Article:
Lenten Reads for Catholic Singles
Dating website compiles ‘playbook’ that complements Holy Week journey.
Recently, NCRegister.com blogger Simcha Fisher asked Catholic singles:“What Do Single People Need From the Church?” It certainly struck a chord, because she had more than 230 responses in the comment box. Some people argued that the Church always forgets about the single people: They have vocation retreats for youth; they have ministries to strengthen families. But what about the singles who don’t feel called to the religious life and haven’t met their spouses yet? Where is the place for them?
“Most Church leaders don’t realize that four in 10 adults in the U.S. are single,” said Christina Ries, editorial director of CatholicMatch.com, the Catholic online dating site.
So, how can the Church serve the single members of the body of Christ? Catholic Match has responded to the challenge.
The Catholic Playbook: Lenten Reflections for Singles is the first in a series of Catholic “playbooks” published by Catholic Match. It is a 40-day meditation book that includes reflections written by Catholic singles from all walks of life that focus on the core questions of the single vocation. Each story is followed by a prayer, written by Father Gary Caster, which gives practical ways to persevere on the Lenten journey. The foreword to the book is written by Bishop Kevin Rhoades of Fort Wayne-South Bend, Ind., and the book has been endorsed by Catholic author and speaker Mary Beth Bonacci.
“We are proud to be a dating site, but we want to be more. We want to be a ministry and a center of resources for single Catholics,” said Ries.
A sample excerpt states: “As part of my Lenten practice, I do give something up, but it must be something I’ll be longing for with every part of me. When I have chosen the right sacrifice, these 40 days of Lent can seem like an eternity. Perhaps that’s why the single life can often feel like Lent: I feel that something is missing, something I truly desire and yearn for.
“I find myself waiting and hoping for a long period of time to come to an end. … Unlike my Lenten sacrifice, which can be easily broken, the single life is not so easy to break if I want to experience what I am really looking for. The 40 days of Lent, like life, cannot be rushed if we are truly to appreciate and rejoice in a glorious Easter.”
“Like the Psalms, the reflections in this book are written from the heart and express the full range of human emotions: longing and loneliness, repentance and purification, periods of intense suffering and moments of deep joy,” wrote Bishop Rhoades. “They bear poignant witness to the fact that whatever is in our hearts can be offered to Christ as part of our complete gift of self to him.”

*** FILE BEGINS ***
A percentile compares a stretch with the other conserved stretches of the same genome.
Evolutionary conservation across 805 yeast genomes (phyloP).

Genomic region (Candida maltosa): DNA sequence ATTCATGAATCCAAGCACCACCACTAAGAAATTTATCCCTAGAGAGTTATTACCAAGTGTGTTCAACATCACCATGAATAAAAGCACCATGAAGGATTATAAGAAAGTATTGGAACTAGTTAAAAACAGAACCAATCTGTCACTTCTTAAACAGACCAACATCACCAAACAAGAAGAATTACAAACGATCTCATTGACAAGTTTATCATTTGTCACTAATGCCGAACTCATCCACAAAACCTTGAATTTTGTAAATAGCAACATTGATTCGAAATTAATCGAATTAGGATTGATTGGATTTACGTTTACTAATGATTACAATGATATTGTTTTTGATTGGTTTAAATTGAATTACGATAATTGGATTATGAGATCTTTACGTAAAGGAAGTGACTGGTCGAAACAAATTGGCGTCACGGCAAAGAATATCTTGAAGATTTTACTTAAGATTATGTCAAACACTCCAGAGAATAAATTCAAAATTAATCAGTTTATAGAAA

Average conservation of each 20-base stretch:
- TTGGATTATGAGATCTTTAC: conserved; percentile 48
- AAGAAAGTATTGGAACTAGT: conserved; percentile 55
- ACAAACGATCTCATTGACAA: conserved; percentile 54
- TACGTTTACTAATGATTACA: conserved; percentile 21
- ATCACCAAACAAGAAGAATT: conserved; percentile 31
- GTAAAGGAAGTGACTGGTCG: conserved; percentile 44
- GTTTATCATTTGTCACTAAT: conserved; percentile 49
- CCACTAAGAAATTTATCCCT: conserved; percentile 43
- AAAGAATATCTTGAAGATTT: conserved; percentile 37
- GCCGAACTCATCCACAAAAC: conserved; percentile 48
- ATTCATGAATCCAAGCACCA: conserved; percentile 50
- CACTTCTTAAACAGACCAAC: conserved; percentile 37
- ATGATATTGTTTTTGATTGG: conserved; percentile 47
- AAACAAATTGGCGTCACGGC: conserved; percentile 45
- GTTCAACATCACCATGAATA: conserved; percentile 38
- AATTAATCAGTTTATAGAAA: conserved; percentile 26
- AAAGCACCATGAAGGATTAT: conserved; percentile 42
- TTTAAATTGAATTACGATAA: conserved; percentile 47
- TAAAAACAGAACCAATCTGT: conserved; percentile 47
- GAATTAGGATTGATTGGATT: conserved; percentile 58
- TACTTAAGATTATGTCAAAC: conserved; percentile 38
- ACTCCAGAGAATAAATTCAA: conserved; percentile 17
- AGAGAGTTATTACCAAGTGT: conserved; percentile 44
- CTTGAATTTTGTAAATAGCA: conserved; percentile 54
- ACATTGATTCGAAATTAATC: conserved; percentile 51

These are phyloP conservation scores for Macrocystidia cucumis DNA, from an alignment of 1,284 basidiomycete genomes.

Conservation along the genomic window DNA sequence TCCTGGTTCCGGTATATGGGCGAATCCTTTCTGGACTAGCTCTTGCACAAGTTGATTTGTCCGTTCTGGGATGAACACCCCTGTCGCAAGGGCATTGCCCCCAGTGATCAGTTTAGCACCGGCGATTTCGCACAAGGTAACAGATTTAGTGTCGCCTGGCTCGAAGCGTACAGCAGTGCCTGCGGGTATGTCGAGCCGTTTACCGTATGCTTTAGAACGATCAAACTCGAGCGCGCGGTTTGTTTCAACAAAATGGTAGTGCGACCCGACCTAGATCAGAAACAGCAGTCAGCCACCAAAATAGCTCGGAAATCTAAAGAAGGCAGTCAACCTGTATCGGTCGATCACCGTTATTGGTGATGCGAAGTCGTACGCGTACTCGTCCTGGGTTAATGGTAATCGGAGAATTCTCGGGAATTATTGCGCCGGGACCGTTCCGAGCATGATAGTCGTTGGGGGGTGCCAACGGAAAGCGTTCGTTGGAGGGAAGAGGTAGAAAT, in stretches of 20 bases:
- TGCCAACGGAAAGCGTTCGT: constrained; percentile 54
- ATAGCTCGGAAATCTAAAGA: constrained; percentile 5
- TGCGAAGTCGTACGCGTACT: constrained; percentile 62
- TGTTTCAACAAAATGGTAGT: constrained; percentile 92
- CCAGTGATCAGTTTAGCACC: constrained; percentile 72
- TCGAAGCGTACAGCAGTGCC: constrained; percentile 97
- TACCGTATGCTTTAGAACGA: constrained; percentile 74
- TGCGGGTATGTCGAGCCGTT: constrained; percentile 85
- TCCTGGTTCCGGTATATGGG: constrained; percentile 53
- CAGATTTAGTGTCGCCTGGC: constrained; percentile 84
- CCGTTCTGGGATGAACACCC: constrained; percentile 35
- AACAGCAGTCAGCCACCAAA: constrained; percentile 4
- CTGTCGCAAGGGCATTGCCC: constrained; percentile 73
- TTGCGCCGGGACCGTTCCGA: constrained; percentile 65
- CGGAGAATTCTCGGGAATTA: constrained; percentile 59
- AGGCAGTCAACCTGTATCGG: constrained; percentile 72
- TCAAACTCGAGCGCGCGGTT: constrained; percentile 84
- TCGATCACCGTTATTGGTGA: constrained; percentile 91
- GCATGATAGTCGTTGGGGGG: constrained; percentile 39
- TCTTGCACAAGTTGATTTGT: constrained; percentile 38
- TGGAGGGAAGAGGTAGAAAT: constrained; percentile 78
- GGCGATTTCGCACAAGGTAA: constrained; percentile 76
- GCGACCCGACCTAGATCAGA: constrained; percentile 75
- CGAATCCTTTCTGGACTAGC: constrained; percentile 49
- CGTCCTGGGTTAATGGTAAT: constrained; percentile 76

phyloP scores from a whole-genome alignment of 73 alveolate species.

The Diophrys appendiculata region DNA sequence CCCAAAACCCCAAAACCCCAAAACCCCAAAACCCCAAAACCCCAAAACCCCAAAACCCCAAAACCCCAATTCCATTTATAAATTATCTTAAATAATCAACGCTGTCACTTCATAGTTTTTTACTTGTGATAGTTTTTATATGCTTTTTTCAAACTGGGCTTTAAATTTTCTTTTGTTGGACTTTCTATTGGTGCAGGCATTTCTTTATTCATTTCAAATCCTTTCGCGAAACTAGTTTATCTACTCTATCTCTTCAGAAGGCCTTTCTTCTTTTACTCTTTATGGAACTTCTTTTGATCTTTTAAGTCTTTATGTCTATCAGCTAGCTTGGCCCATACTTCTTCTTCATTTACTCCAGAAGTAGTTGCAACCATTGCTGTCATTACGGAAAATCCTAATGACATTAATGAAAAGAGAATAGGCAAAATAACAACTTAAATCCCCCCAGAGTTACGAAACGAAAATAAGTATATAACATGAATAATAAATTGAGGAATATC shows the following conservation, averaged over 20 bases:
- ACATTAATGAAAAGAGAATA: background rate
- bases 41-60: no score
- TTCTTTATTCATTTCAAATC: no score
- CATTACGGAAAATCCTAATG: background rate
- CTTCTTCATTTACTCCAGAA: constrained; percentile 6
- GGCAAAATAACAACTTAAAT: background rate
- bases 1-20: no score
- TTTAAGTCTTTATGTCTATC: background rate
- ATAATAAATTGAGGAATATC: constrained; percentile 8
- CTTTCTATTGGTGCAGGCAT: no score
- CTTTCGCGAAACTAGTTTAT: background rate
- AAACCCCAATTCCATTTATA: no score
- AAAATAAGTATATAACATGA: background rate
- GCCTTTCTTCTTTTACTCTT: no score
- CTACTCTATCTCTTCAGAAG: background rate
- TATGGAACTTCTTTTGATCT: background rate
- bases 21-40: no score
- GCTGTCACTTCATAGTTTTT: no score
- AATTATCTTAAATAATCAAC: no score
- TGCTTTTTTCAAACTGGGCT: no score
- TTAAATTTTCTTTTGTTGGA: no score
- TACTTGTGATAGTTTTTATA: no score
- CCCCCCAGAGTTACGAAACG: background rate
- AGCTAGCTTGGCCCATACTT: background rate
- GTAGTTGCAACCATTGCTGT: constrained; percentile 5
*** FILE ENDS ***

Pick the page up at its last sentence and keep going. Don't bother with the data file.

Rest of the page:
And Bonacci wrote, “Lent is an ideal time for single Catholics to focus on growing closer to Christ, and this collection of meditations focused on our single state of life is an ideal way to do that.”
Ries explained how the idea came about: “Initially, we put out the call through Catholic Match for written reflections on the single life and Lenten season. We were overwhelmed by the flood of the responses.”
She added, “We called it a playbook because it sounds really practical in nature. The chapters are easy to read. There is nothing too dense, and you can look back to it for reference.”
Lenten Reflections for Singles is a designed to help busy Catholics fit prayer into their schedules. “The short-and-sweet reflections help you to fold prayer into the hustle and bustle of life. We want to help you fit it in, whether you are praying in the elevator at work or while making coffee,” Ries said.
Holy Week is the perfect time to renew your Lenten commitments and reflect deeply on Our Lord’s passion. “It’s definitely not too late. Our lives are busy, and we are living high-paced lives, but we need Lent more than ever. We need a time to reflect and unplug. It’s helpful to have this guidebook to do that,” Ries said. “These reflections cater to the Holy Week process. Holy Week is the time to dig in and experience some real meaningful prayer.”
As for my own take on the book, although there are definite perks to single life, sometimes it can feel very lonely. The reflections from my fellow singles help me to remember that during this time of discernment my main focus should be to better my relationship with God.
This single state is a gift and a time to give of myself in a way that only a single person can do. Each of us is called to a specific mission. You may feel like just a single musical note in a great symphony, but if you aren’t there who else will play that note?
The Church needs the single people to be involved, and we need the Church for our nourishment.
As Mary Beth Bonacci shared with me: “Singles tend to be the ‘invisible parishioners’ in many Catholic churches. We see that parish life revolves primarily around families, and we’re not sure how we fit in. So we sit in back, where the pastor doesn’t see us, and we leave immediately after Mass. And so nobody knows we’re there, and the parish life continues to revolve primarily around families. It would be wonderful, and very good for the parish community, if pastors would do more to reach out to single parishioners and invite them into the family of parish life. But we can make a difference by being visible, in a good way. We can volunteer in the parish food bank. We can become lectors and Eucharistic ministers. We can participate in Bible studies. We can really ‘join’ our parishes.”
This book can help remind us of that.
Robyn Lee is a 30-something single Catholic with 25 nieces and nephews.
She blogs for FaithandFamilyLive.com and AmazingCatechists.com.